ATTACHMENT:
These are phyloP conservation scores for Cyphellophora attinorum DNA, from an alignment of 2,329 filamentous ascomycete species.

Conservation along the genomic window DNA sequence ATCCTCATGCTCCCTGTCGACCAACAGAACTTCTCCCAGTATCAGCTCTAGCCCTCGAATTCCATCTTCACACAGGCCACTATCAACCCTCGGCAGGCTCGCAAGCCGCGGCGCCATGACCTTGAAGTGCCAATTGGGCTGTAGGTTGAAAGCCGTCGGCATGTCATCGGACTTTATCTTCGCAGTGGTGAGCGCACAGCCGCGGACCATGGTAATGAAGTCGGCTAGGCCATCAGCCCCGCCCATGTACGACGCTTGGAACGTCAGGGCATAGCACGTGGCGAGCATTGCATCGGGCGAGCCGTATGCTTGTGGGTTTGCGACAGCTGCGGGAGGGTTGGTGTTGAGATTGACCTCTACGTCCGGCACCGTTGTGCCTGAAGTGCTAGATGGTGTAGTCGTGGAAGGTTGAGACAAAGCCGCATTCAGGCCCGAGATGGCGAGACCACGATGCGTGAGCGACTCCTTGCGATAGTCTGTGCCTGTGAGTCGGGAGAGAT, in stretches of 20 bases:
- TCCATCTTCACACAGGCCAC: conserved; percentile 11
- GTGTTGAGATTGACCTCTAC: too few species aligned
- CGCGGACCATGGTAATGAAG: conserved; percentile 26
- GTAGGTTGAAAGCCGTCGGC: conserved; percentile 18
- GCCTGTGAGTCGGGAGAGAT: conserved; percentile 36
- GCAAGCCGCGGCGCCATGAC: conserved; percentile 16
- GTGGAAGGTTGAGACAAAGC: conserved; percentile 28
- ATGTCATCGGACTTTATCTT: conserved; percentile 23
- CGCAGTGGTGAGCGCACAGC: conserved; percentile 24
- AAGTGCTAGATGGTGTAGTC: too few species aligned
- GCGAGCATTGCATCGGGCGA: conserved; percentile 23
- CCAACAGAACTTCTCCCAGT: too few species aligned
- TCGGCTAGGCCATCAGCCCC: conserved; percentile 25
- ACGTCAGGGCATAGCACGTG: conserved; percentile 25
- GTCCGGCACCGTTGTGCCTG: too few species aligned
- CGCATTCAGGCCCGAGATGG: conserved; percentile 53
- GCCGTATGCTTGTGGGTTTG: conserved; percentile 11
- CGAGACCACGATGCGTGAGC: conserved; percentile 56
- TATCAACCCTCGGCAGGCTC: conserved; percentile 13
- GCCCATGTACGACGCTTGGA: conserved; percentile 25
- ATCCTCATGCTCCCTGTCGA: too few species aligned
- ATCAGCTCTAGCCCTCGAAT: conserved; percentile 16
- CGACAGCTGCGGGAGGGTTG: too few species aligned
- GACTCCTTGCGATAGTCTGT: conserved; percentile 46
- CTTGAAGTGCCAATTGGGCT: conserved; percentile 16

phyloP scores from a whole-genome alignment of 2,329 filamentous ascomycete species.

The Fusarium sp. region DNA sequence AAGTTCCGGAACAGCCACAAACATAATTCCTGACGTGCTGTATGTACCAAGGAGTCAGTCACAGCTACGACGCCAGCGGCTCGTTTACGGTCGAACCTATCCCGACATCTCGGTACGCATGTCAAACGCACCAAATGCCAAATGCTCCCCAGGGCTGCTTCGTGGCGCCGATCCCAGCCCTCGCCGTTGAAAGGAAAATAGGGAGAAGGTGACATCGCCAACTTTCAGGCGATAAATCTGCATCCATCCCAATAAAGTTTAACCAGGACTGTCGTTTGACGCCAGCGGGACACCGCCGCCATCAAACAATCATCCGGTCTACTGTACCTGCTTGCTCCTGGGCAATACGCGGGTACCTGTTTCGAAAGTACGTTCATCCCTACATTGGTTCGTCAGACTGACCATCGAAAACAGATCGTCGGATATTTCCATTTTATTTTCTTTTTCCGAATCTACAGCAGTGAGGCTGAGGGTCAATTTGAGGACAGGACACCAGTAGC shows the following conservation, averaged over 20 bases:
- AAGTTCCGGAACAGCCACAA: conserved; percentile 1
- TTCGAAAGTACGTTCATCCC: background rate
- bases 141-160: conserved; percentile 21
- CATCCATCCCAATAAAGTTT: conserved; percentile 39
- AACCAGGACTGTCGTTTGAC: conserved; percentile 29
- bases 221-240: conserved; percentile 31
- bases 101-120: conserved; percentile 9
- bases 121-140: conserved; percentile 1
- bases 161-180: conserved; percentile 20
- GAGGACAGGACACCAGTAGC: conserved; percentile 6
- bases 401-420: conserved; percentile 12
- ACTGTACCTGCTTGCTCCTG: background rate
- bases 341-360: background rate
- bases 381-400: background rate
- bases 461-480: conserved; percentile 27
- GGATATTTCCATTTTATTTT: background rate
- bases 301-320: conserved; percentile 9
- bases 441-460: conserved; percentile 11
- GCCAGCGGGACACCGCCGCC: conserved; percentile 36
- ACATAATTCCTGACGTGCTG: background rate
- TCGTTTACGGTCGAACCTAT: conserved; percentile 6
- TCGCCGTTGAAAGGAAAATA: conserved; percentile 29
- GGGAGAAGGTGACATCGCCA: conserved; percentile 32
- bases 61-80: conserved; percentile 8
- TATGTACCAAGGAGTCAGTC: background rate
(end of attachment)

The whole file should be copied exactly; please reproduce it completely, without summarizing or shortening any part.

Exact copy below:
These are phyloP conservation scores for Cyphellophora attinorum DNA, from an alignment of 2,329 filamentous ascomycete species.

Conservation along the genomic window DNA sequence ATCCTCATGCTCCCTGTCGACCAACAGAACTTCTCCCAGTATCAGCTCTAGCCCTCGAATTCCATCTTCACACAGGCCACTATCAACCCTCGGCAGGCTCGCAAGCCGCGGCGCCATGACCTTGAAGTGCCAATTGGGCTGTAGGTTGAAAGCCGTCGGCATGTCATCGGACTTTATCTTCGCAGTGGTGAGCGCACAGCCGCGGACCATGGTAATGAAGTCGGCTAGGCCATCAGCCCCGCCCATGTACGACGCTTGGAACGTCAGGGCATAGCACGTGGCGAGCATTGCATCGGGCGAGCCGTATGCTTGTGGGTTTGCGACAGCTGCGGGAGGGTTGGTGTTGAGATTGACCTCTACGTCCGGCACCGTTGTGCCTGAAGTGCTAGATGGTGTAGTCGTGGAAGGTTGAGACAAAGCCGCATTCAGGCCCGAGATGGCGAGACCACGATGCGTGAGCGACTCCTTGCGATAGTCTGTGCCTGTGAGTCGGGAGAGAT, in stretches of 20 bases:
- TCCATCTTCACACAGGCCAC: conserved; percentile 11
- GTGTTGAGATTGACCTCTAC: too few species aligned
- CGCGGACCATGGTAATGAAG: conserved; percentile 26
- GTAGGTTGAAAGCCGTCGGC: conserved; percentile 18
- GCCTGTGAGTCGGGAGAGAT: conserved; percentile 36
- GCAAGCCGCGGCGCCATGAC: conserved; percentile 16
- GTGGAAGGTTGAGACAAAGC: conserved; percentile 28
- ATGTCATCGGACTTTATCTT: conserved; percentile 23
- CGCAGTGGTGAGCGCACAGC: conserved; percentile 24
- AAGTGCTAGATGGTGTAGTC: too few species aligned
- GCGAGCATTGCATCGGGCGA: conserved; percentile 23
- CCAACAGAACTTCTCCCAGT: too few species aligned
- TCGGCTAGGCCATCAGCCCC: conserved; percentile 25
- ACGTCAGGGCATAGCACGTG: conserved; percentile 25
- GTCCGGCACCGTTGTGCCTG: too few species aligned
- CGCATTCAGGCCCGAGATGG: conserved; percentile 53
- GCCGTATGCTTGTGGGTTTG: conserved; percentile 11
- CGAGACCACGATGCGTGAGC: conserved; percentile 56
- TATCAACCCTCGGCAGGCTC: conserved; percentile 13
- GCCCATGTACGACGCTTGGA: conserved; percentile 25
- ATCCTCATGCTCCCTGTCGA: too few species aligned
- ATCAGCTCTAGCCCTCGAAT: conserved; percentile 16
- CGACAGCTGCGGGAGGGTTG: too few species aligned
- GACTCCTTGCGATAGTCTGT: conserved; percentile 46
- CTTGAAGTGCCAATTGGGCT: conserved; percentile 16

phyloP scores from a whole-genome alignment of 2,329 filamentous ascomycete species.

The Fusarium sp. region DNA sequence AAGTTCCGGAACAGCCACAAACATAATTCCTGACGTGCTGTATGTACCAAGGAGTCAGTCACAGCTACGACGCCAGCGGCTCGTTTACGGTCGAACCTATCCCGACATCTCGGTACGCATGTCAAACGCACCAAATGCCAAATGCTCCCCAGGGCTGCTTCGTGGCGCCGATCCCAGCCCTCGCCGTTGAAAGGAAAATAGGGAGAAGGTGACATCGCCAACTTTCAGGCGATAAATCTGCATCCATCCCAATAAAGTTTAACCAGGACTGTCGTTTGACGCCAGCGGGACACCGCCGCCATCAAACAATCATCCGGTCTACTGTACCTGCTTGCTCCTGGGCAATACGCGGGTACCTGTTTCGAAAGTACGTTCATCCCTACATTGGTTCGTCAGACTGACCATCGAAAACAGATCGTCGGATATTTCCATTTTATTTTCTTTTTCCGAATCTACAGCAGTGAGGCTGAGGGTCAATTTGAGGACAGGACACCAGTAGC shows the following conservation, averaged over 20 bases:
- AAGTTCCGGAACAGCCACAA: conserved; percentile 1
- TTCGAAAGTACGTTCATCCC: background rate
- bases 141-160: conserved; percentile 21
- CATCCATCCCAATAAAGTTT: conserved; percentile 39
- AACCAGGACTGTCGTTTGAC: conserved; percentile 29
- bases 221-240: conserved; percentile 31
- bases 101-120: conserved; percentile 9
- bases 121-140: conserved; percentile 1
- bases 161-180: conserved; percentile 20
- GAGGACAGGACACCAGTAGC: conserved; percentile 6
- bases 401-420: conserved; percentile 12
- ACTGTACCTGCTTGCTCCTG: background rate
- bases 341-360: background rate
- bases 381-400: background rate
- bases 461-480: conserved; percentile 27
- GGATATTTCCATTTTATTTT: background rate
- bases 301-320: conserved; percentile 9
- bases 441-460: conserved; percentile 11
- GCCAGCGGGACACCGCCGCC: conserved; percentile 36
- ACATAATTCCTGACGTGCTG: background rate
- TCGTTTACGGTCGAACCTAT: conserved; percentile 6
- TCGCCGTTGAAAGGAAAATA: conserved; percentile 29
- GGGAGAAGGTGACATCGCCA: conserved; percentile 32
- bases 61-80: conserved; percentile 8
- TATGTACCAAGGAGTCAGTC: background rate